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Alma Thomas: A Guide to Appreciating the Great DC Painter

A citywide celebration of her work is underway

"Snoopy Sees a Sunrise," 1970, acrylic on canvas Smithsonian National Air and Space Museum, Washington, DC (gift of Mr. and Mrs. David K. Anderson)

Longtime DC artist Alma Thomas’s work is currently on display at an exhibit called “Everything Is Beautiful” that recently opened at the Phillips Collection, along with a larger citywide celebration of her life. Thomas, who lived in Washington from 1907 until she died in 1978, was the first graduate of Howard University’s art department (in 1924). She taught art at Shaw Junior High School for 35 years and co-founded the Barnett Aden Gallery. In 2015, she became the first Black woman to have work acquired by the White House Collection. She was also the first Black woman to have a solo show at the Whitney Museum of American Art in New York, in 1972.

Why is her work so special? We talked to some people involved with the new exhibit to find out.

“Tiptoe Through the Tulips,” 1969, acrylic on canvas, National Gallery of Art, Washington, Corcoran Collection (gift of Vincent Melzac)

Jonathan F. Walz
Co-creator of “Everything Is Beautiful”; director of curatorial affairs & curator of American art at the Columbus Museum

Many people, once they learn the artist’s backstory, connect with Thomas as a person. From different perspectives, she signifies on a symbolic level: an artist who seemingly triumphed over racism, misogyny, impairment, age, and provincialism. It’s important to remember, however, that Thomas never believed she represented any group or community. When asked how she identified, she said, “I am a painter. I am an American.”

From a formalist perspective, the canvases of the 1960s and 1970s are colorful, bright, and energetic—eye-catching. And the titles are often combinations of floral and musical terms, which are poetic. There is also a kind of brushwork that is both engagingly childlike—not childish—and incredibly sophisticated. It creates a kind of productive tension that feels warm, inviting, and approachable.

Seth Feman
Co-creator of “Everything Is Beautiful”; deputy director for art and interpretation and curator of photography at the Chrysler Museum

Her long life and wide-ranging creativity offer so many access points. For museums like ours, whose missions are to reach new audiences and share art widely, Thomas’s work offers a compelling invitation not only to look closely at paintings, but also to discover how beauty can, remarkably, transform people’s lives.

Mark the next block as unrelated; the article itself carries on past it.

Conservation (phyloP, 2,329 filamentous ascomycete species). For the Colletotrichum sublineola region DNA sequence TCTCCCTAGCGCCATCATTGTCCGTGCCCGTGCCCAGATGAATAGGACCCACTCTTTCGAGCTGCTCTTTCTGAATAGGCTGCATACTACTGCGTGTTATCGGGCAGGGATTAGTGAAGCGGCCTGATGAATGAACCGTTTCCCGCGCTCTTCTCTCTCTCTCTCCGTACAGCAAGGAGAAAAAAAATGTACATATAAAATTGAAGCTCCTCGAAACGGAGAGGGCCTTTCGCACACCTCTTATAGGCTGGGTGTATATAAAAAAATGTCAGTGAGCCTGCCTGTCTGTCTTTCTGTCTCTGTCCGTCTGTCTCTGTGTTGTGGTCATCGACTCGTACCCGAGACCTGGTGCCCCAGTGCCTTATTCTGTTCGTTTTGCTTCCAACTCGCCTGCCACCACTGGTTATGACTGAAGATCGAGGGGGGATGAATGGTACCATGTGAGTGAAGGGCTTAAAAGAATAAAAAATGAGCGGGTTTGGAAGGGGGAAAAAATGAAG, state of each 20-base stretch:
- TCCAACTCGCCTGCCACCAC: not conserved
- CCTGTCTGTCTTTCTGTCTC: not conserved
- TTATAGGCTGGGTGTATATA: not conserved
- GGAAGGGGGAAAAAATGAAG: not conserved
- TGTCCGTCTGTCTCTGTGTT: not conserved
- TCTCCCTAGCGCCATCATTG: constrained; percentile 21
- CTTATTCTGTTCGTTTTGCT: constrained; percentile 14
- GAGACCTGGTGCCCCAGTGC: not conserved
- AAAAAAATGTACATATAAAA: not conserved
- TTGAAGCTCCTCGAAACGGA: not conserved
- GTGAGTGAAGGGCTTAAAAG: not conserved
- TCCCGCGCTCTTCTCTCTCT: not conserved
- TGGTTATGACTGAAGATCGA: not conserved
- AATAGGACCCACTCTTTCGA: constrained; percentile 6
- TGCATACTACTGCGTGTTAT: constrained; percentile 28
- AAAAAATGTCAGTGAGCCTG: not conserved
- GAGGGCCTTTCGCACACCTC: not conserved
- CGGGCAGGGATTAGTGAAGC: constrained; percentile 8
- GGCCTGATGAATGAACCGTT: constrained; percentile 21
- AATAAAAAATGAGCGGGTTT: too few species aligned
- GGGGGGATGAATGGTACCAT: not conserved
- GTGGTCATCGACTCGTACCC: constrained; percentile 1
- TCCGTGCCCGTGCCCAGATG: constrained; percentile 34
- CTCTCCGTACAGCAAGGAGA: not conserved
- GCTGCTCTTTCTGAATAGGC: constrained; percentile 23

“Pansies in Washington,” 1969, acrylic on canvas, National Gallery of Art, Washington, Corcoran Collection (gift of Vincent Melzac)

Renée Maurer
Associate curator at the Phillips Collection

She really was able to cultivate beauty in so many ways in her life and share that in so many ways in her life, whether it was volunteering and creating programs with kids in her community, whether it was in her school, or whether it was working in her studio or garden or immersed in Washington, DC’s landscape. She lived here from 1907 until her death in 1978. Think about all the things that transpired in the city during that time period and shaped her perspective as an artist.

Adrienne L. Childs
Art historian and adjunct curator at the Phillips Collection

I connect with it because of color. I like abstraction, but her optimistic sense of color—and color drawn from nature but really saturated and beautiful. She was in pursuit of beauty, and she found it in a unique way. People can connect with that because she didn’t engage in politics of art or politics of race or politics of culture. All of that was going on around her, but she stuck to what she was compelled to do. When someone finds their voice—she found her style late in life—and sticks to it and continues to do it over again, it becomes richer and richer and more interesting rather than jumping all around. You see from the very beginning where she started out and where she ended up. As a woman who’s getting older myself, you see she started a new whole chapter in life after she retired. It’s inspiring.

“Red Rose Cantata,” 1973, acrylic on canvas, National Gallery of Art, Washington (gift of Vincent Melzac)

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